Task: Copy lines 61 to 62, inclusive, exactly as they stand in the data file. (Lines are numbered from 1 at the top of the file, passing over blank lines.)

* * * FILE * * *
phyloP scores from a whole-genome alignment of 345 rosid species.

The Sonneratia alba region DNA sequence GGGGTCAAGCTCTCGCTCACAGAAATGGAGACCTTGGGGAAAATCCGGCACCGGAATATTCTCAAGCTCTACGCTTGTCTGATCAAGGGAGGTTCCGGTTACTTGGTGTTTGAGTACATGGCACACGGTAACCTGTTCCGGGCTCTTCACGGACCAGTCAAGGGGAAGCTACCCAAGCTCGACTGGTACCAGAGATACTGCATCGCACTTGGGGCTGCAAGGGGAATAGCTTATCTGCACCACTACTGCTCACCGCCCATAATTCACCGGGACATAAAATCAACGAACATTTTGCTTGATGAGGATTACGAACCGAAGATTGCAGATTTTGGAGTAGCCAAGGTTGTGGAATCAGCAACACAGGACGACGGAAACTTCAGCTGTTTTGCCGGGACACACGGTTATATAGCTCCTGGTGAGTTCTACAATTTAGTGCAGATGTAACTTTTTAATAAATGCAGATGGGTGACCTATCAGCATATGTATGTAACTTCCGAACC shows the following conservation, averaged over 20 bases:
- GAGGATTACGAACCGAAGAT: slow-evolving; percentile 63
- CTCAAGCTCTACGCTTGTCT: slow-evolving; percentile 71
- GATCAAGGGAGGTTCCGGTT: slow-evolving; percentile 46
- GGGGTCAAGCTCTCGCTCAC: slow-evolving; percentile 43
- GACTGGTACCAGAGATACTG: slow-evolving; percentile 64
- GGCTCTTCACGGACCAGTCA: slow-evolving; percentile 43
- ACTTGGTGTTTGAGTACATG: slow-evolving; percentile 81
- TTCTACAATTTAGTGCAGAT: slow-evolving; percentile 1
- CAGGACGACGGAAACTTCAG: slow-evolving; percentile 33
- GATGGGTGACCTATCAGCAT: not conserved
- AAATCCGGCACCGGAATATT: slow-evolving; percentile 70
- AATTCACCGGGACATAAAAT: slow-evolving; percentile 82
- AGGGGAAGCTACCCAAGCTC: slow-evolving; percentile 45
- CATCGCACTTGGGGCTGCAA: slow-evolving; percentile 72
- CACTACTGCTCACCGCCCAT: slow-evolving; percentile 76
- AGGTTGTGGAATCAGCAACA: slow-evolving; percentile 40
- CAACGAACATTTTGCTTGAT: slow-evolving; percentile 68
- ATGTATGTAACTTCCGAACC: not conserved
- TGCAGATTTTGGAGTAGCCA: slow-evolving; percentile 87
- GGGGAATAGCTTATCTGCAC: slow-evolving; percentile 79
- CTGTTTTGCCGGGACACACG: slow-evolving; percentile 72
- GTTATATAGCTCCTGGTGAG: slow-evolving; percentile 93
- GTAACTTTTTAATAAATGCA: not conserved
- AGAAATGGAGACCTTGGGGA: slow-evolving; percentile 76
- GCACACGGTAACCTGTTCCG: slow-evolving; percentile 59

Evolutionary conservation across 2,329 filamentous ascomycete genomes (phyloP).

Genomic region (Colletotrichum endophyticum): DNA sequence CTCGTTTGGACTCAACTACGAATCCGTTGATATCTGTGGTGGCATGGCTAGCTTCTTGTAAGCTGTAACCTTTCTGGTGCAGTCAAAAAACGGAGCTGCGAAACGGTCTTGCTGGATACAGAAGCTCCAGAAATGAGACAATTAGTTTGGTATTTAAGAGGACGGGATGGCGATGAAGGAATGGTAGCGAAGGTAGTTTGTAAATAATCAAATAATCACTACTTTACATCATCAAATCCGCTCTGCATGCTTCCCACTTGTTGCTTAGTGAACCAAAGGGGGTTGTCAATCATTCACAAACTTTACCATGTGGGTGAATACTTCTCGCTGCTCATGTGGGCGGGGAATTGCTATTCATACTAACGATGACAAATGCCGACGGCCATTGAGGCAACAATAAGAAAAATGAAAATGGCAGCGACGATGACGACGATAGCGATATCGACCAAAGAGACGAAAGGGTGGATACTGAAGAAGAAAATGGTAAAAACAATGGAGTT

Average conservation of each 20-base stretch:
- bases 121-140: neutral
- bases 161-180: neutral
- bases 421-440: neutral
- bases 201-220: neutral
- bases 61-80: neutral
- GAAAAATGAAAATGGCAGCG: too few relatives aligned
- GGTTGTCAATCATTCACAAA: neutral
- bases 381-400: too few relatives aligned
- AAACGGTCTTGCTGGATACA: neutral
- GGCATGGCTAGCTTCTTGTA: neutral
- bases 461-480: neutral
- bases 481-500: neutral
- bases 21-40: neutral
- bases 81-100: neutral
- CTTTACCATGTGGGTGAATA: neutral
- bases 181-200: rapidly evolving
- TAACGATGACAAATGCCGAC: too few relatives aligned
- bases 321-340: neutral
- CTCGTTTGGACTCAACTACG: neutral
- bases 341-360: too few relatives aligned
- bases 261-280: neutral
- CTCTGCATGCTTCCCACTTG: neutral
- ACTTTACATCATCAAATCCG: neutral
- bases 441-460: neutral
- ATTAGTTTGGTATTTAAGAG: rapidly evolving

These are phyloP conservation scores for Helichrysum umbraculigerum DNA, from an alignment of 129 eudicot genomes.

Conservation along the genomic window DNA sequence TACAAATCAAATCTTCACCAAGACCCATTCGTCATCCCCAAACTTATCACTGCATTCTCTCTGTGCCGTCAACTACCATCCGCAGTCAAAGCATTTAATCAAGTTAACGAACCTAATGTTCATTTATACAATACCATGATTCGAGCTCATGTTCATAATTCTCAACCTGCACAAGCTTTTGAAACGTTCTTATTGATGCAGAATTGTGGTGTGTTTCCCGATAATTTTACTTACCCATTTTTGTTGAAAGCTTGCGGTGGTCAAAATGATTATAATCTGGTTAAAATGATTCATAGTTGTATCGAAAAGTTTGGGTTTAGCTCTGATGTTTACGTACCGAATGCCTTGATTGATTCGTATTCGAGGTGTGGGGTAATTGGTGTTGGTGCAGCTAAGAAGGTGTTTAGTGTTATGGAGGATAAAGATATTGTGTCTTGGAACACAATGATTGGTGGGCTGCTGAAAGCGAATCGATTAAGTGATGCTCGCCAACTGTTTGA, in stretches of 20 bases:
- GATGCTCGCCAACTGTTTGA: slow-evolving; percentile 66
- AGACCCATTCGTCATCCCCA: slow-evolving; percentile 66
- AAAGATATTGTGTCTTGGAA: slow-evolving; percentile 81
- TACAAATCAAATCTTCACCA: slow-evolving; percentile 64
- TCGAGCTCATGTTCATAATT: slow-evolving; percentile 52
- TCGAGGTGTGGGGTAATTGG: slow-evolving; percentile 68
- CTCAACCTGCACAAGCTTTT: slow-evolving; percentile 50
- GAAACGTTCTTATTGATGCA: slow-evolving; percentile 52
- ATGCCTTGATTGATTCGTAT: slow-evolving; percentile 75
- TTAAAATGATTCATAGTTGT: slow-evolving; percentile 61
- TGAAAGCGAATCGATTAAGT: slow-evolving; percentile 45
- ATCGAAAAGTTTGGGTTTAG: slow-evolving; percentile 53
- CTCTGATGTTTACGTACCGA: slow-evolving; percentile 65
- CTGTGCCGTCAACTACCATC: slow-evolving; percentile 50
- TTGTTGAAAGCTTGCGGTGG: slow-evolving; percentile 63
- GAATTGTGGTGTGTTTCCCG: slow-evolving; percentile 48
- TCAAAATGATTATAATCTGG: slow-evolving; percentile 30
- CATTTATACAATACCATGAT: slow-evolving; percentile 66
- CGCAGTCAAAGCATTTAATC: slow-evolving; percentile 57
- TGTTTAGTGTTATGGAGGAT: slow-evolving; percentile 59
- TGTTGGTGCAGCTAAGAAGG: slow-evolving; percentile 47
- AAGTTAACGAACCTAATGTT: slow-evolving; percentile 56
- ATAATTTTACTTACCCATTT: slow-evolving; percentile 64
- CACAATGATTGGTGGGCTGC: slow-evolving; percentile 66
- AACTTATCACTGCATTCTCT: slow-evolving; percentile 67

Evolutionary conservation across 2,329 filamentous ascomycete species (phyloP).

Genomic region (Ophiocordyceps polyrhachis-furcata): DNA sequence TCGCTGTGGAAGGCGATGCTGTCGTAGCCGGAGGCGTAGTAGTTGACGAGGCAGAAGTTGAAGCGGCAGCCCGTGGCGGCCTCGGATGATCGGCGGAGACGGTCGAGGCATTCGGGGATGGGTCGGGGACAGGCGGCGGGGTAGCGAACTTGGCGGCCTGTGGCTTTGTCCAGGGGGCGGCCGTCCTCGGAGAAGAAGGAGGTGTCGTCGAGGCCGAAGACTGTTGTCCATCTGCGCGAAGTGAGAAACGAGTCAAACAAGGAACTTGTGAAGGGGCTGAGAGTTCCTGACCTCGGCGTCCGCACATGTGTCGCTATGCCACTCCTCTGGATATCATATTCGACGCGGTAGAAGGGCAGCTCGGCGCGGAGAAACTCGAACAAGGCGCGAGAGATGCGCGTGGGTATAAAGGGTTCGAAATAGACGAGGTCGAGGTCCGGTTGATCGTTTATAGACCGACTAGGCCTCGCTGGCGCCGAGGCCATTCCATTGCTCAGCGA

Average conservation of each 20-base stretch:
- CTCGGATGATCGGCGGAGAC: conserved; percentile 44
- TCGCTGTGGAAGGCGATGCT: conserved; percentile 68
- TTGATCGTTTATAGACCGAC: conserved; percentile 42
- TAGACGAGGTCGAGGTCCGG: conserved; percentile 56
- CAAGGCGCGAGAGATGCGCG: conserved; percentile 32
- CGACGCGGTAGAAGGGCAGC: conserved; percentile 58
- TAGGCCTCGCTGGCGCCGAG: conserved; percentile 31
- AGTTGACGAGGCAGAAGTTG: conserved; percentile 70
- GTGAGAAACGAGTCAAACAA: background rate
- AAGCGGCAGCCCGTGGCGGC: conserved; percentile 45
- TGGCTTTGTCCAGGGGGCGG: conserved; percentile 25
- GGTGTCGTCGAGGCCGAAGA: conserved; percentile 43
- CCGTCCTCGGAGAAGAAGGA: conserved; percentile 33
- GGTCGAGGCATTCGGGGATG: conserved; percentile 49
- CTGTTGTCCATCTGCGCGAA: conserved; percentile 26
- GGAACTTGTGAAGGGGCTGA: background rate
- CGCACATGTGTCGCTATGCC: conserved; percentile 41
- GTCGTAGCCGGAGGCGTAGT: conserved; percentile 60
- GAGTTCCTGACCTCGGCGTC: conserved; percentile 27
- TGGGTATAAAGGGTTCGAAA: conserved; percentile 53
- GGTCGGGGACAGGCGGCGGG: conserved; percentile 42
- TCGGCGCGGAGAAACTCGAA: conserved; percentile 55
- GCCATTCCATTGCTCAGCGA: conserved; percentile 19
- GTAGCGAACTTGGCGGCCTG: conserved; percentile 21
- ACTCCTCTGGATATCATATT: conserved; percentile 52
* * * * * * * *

- TACAAATCAAATCTTCACCA: slow-evolving; percentile 64
- TCGAGCTCATGTTCATAATT: slow-evolving; percentile 52